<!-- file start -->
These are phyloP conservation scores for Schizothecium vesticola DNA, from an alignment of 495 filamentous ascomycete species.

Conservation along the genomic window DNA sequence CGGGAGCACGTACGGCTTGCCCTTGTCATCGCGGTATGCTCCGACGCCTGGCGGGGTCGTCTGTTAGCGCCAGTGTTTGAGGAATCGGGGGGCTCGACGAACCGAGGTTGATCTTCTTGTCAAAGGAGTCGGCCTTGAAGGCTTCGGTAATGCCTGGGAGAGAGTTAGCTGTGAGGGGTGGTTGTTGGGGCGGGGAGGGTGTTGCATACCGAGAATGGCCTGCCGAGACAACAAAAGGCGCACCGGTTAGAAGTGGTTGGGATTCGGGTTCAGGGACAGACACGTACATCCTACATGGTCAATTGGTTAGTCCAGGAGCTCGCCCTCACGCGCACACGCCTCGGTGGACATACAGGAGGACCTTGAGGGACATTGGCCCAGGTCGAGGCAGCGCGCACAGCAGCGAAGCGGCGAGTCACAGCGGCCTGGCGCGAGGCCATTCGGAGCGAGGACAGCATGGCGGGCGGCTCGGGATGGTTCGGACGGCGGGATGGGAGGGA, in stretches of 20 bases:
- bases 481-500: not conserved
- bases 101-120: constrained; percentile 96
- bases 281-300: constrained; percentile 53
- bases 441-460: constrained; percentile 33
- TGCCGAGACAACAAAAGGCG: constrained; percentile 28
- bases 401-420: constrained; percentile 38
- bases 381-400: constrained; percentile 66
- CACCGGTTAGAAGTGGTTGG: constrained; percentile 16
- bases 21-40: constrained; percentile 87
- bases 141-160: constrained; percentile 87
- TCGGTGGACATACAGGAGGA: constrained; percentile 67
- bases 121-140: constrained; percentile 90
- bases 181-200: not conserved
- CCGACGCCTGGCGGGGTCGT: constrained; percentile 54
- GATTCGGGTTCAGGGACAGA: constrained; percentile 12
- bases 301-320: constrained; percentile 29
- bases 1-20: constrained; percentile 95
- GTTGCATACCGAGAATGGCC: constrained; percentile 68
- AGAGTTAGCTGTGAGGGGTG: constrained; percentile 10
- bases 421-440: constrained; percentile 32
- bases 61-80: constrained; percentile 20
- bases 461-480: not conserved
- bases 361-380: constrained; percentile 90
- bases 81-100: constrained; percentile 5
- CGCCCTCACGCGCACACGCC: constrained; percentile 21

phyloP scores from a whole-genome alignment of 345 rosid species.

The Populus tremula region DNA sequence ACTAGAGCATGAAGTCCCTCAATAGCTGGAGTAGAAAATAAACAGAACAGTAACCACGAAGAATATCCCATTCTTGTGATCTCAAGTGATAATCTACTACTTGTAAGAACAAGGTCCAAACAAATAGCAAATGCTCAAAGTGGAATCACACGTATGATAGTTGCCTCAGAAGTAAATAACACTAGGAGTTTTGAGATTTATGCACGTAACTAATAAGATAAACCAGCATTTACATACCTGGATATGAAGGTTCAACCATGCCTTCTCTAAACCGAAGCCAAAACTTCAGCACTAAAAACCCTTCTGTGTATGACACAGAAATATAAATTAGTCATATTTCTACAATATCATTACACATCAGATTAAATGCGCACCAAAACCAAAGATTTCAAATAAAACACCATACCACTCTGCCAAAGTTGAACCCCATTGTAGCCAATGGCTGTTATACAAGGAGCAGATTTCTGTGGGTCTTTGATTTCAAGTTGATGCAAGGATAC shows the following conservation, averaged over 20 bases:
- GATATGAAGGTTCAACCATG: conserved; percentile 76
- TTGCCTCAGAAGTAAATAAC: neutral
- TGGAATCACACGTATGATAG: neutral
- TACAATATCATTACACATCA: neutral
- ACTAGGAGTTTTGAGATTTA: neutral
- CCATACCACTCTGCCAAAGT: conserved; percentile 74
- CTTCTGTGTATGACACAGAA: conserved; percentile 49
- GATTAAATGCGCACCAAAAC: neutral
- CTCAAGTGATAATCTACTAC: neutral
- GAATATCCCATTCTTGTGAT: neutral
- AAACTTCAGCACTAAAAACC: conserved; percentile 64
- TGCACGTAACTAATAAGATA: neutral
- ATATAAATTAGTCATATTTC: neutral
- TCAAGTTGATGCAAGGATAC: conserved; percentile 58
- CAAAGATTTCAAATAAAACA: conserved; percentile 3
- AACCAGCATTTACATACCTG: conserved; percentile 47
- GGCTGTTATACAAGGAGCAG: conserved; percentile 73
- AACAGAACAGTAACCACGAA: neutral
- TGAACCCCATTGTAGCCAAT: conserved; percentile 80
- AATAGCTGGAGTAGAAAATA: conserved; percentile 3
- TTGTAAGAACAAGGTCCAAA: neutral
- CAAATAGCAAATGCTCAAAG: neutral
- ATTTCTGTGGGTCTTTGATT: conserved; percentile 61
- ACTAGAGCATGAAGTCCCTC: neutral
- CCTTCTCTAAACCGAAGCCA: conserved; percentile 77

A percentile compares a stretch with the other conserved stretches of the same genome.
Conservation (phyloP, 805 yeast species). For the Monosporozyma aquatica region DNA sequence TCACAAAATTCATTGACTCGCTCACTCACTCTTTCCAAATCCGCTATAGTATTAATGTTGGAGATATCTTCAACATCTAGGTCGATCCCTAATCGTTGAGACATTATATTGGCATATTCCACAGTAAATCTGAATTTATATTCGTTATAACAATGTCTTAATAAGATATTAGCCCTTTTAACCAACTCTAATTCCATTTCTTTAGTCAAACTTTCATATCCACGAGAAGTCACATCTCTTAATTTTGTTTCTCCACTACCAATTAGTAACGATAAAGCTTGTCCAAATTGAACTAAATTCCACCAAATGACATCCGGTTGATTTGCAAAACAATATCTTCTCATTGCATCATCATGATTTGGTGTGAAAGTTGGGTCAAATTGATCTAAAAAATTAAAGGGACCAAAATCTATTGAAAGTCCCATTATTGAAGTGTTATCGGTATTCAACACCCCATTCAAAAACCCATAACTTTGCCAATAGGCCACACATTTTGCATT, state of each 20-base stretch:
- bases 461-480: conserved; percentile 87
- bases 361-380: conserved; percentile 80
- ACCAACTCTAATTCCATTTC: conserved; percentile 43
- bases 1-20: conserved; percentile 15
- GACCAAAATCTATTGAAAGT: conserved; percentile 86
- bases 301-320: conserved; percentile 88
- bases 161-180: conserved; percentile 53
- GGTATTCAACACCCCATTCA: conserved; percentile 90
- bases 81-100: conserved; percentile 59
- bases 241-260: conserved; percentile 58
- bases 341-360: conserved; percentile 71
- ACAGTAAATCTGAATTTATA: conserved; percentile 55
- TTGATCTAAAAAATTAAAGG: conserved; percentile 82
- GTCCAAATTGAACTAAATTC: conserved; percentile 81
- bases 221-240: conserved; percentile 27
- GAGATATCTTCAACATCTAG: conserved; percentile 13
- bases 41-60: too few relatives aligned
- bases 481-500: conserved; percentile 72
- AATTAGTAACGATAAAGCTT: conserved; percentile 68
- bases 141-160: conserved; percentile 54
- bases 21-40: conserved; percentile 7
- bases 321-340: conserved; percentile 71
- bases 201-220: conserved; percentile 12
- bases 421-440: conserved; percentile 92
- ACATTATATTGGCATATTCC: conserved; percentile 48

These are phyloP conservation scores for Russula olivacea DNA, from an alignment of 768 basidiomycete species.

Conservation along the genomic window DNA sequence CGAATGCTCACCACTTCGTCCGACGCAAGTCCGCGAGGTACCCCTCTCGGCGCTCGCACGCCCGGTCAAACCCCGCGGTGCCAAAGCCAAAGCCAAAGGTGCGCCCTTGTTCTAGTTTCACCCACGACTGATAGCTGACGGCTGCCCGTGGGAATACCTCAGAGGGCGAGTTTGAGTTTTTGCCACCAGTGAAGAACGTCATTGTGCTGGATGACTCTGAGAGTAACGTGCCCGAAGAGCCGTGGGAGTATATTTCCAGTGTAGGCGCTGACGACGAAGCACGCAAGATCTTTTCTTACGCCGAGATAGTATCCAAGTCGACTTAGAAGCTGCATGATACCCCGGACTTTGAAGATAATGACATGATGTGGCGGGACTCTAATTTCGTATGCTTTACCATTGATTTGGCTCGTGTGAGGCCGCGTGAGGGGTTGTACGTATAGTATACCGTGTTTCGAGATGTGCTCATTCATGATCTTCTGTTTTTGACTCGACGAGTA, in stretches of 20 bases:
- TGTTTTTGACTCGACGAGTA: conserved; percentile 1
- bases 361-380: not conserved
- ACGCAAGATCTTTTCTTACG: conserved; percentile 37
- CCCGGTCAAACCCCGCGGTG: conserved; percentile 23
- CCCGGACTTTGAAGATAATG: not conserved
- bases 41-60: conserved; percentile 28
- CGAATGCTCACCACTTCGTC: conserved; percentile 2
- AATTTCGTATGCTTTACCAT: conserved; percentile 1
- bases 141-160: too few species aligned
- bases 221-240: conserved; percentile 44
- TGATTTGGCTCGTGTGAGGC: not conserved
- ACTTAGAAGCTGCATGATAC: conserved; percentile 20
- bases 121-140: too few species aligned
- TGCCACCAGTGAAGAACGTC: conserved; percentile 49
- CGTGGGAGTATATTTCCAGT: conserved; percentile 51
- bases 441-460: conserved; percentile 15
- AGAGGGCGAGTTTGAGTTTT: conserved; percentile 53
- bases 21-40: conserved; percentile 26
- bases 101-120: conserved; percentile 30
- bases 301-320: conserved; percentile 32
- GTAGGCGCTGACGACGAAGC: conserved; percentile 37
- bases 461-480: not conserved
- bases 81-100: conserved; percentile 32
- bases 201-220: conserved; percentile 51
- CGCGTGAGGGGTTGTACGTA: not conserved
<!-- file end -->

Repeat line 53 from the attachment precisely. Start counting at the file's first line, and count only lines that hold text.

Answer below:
- ACTAGAGCATGAAGTCCCTC: neutral